BEIJING: Activity in Chinese factories suffered its sharpest deterioration for four months in June, figures showed Friday, as weak demand and industrial overcapacity weighed on the world’s second-largest economy.
The figures are the latest to highlight a long-running growth slowdown in the country as the global outlook weakens.
The private Caixin Purchasing Mangers’ Index of manufacturing activity came in at 48.6 in June, down from 49.2 in May, the Chinese financial magazine said in a joint statement with data compiler Markit. It was also well off the median forecast of 49.2 in a Bloomberg News poll.
A reading above 50 signals expanding activity, while anything below indicates shrinkage.
Investors watch the figure closely as the first available indicator each month of the health of the economy.
Manufacturers shed jobs for the 32nd straight month, Caixin said, as they sought to cut costs in the face of a drop in new work.
Overall economic conditions in the second quarter were “considerably weaker” than in the first quarter, Caixin’s Zhong Zhengsheng said.
“Against the backdrop of a turbulent external environment, and in order to avert a sharp economic decline, the government must strengthen its proactive fiscal policy while continuing to follow prudent monetary policy.”
China is a vital driver of global expansion, but its economy grew only 6.9 percent last year, its weakest rate in a quarter of a century.
The key manufacturing sector has been struggling for months in the face of sagging global demand for Chinese products and excess industrial capacity left over from the country’s infrastructure boom.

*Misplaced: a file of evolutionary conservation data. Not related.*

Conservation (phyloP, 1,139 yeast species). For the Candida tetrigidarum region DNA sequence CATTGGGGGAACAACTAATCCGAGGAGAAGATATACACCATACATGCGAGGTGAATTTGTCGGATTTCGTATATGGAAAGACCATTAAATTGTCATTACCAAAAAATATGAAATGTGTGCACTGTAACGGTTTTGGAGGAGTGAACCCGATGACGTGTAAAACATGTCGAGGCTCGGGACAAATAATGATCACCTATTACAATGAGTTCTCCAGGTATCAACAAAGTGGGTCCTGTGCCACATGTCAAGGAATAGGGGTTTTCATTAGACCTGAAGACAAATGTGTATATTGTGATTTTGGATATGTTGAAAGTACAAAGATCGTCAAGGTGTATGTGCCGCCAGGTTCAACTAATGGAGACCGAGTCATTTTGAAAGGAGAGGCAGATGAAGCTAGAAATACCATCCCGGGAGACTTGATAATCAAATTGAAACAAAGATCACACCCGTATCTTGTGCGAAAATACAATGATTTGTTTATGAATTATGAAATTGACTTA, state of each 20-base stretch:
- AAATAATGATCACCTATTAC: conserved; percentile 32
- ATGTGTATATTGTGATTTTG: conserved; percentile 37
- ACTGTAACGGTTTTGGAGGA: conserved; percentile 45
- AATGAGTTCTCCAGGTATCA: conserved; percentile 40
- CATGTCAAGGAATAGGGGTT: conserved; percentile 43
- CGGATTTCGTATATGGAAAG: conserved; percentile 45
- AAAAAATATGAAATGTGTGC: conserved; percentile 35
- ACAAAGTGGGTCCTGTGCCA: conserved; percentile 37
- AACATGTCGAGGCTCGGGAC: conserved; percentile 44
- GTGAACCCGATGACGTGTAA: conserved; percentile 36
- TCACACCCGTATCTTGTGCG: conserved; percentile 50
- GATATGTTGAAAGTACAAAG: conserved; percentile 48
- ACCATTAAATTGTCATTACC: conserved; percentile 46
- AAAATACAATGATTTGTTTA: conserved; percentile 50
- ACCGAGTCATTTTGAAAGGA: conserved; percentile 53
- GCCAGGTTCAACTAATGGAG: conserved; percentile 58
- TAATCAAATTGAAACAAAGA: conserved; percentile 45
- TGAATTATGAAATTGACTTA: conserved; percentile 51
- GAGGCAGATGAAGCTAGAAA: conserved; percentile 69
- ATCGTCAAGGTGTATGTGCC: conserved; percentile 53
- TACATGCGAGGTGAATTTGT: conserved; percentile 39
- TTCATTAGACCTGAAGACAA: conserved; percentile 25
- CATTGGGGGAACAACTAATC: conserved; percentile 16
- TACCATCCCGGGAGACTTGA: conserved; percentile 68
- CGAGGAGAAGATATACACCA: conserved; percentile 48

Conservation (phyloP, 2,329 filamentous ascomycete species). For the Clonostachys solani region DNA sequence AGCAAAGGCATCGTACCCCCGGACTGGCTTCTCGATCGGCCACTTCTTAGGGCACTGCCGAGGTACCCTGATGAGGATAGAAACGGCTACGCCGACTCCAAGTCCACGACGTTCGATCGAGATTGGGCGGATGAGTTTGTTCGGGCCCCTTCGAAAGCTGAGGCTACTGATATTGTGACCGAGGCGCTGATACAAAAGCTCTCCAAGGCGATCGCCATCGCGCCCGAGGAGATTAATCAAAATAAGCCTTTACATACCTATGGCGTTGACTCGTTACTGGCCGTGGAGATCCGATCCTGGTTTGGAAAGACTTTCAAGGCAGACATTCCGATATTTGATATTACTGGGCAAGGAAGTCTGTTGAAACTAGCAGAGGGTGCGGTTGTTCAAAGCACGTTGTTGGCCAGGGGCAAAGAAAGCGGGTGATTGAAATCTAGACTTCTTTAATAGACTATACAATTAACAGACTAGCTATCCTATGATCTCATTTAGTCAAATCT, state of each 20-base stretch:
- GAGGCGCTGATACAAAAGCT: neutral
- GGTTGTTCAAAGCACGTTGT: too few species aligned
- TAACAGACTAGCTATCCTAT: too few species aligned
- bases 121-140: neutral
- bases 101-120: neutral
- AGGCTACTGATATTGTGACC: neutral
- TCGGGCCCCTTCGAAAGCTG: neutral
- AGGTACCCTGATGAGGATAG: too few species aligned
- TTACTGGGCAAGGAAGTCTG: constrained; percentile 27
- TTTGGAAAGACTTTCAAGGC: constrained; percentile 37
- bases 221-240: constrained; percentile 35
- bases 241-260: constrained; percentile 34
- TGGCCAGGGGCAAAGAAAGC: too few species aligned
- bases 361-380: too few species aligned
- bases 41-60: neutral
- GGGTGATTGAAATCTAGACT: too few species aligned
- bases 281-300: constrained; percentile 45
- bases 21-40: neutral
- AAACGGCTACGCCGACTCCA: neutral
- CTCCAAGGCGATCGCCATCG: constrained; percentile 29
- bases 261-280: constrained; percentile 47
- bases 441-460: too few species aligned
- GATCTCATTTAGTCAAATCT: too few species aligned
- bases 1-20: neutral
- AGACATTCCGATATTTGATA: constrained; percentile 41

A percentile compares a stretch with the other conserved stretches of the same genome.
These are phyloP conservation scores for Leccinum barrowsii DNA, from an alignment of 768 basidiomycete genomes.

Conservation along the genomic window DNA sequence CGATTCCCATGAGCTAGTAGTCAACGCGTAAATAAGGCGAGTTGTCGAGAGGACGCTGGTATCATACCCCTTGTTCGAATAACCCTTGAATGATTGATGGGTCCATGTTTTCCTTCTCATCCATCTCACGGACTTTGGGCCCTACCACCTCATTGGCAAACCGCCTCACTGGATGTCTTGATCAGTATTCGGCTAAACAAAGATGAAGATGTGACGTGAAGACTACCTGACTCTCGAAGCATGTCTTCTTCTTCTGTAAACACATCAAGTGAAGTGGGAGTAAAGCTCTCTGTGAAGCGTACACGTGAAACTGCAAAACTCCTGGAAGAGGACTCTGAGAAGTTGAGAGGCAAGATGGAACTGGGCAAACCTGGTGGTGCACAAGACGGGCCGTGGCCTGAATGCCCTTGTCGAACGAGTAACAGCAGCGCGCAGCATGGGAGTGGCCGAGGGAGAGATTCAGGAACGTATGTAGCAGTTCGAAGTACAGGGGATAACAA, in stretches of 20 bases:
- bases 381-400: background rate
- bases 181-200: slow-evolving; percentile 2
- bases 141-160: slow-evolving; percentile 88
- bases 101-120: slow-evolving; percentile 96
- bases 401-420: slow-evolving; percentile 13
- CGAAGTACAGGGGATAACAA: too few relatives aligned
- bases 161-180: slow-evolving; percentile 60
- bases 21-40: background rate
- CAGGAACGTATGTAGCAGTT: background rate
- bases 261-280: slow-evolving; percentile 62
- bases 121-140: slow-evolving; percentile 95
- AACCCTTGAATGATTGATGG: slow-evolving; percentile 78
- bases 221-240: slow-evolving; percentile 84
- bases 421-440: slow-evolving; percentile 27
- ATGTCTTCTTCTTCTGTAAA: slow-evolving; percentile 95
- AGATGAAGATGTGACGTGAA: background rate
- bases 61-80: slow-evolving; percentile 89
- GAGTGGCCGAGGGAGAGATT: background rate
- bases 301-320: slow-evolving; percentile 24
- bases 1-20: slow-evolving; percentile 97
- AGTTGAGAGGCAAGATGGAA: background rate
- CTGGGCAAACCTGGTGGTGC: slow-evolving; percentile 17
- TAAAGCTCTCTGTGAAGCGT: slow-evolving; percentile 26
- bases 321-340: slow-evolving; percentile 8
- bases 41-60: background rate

But the official Purchasing Manager’s Index (PMI)—which focuses on larger firms than the Caixin survey—painted a slightly more positive picture, with data for June coming in at the breakeven point of 50.0, according to the National Bureau of Statistics (NBS).
The figure was slightly down from the previous two months, but matched economists’ median expectations of 50.0 in a survey by Bloomberg News.
1”It is noteworthy that the current domestic market demand remained weak and real economy momentum was still insufficient,” Zhao Qinge, analyst for the National Bureau of Statistics, said in a note.
“Due to the impact of slumping global economic growth, US interest rate expectations, US and European trade protection measures, and Brexit, recently the manufacturing trend has been weak.”
Some traditional industries dropped significantly, the NBS said, as the index for activity in highly energy-intensive factories fell 0.9 points to 48.2.
Larger firms, which tend to be state-owned, showed increased activity with a June PMI of 51.0, while activity in medium- and small-scale firms contracted, the NBS said.
The data suggested China was “unlikely” to achieve growth of 6.7 percent in the second quarter and the government would support growth with spending, analysts with ANZ said in a note.
“Brexit presents a new risk to China’s external demand and challenges China’s manufacturing sector in H2 2016. To react, we believe that the government will stimulate the economy by hastening infrastructure investment and urbanization.”
While manufacturing disappointed, China’s growing non-manufacturing sector showed health, Julian Evans-Pritchard of Capital Economics said in a note, pointing to a pick-up in the construction sector fuelled by state spending and property demand.
“Conditions in manufacturing appear to have deteriorated but the rest of the economy, which is less reliant on foreign demand, appears to be doing better.”
Beijing has said it wants to reorient the economy away from relying on debt-fuelled investment spending to boost growth and towards a consumer-driven model, but the transition has proven challenging.
Investors shrugged at the results, with Shanghai stocks up slightly by the break.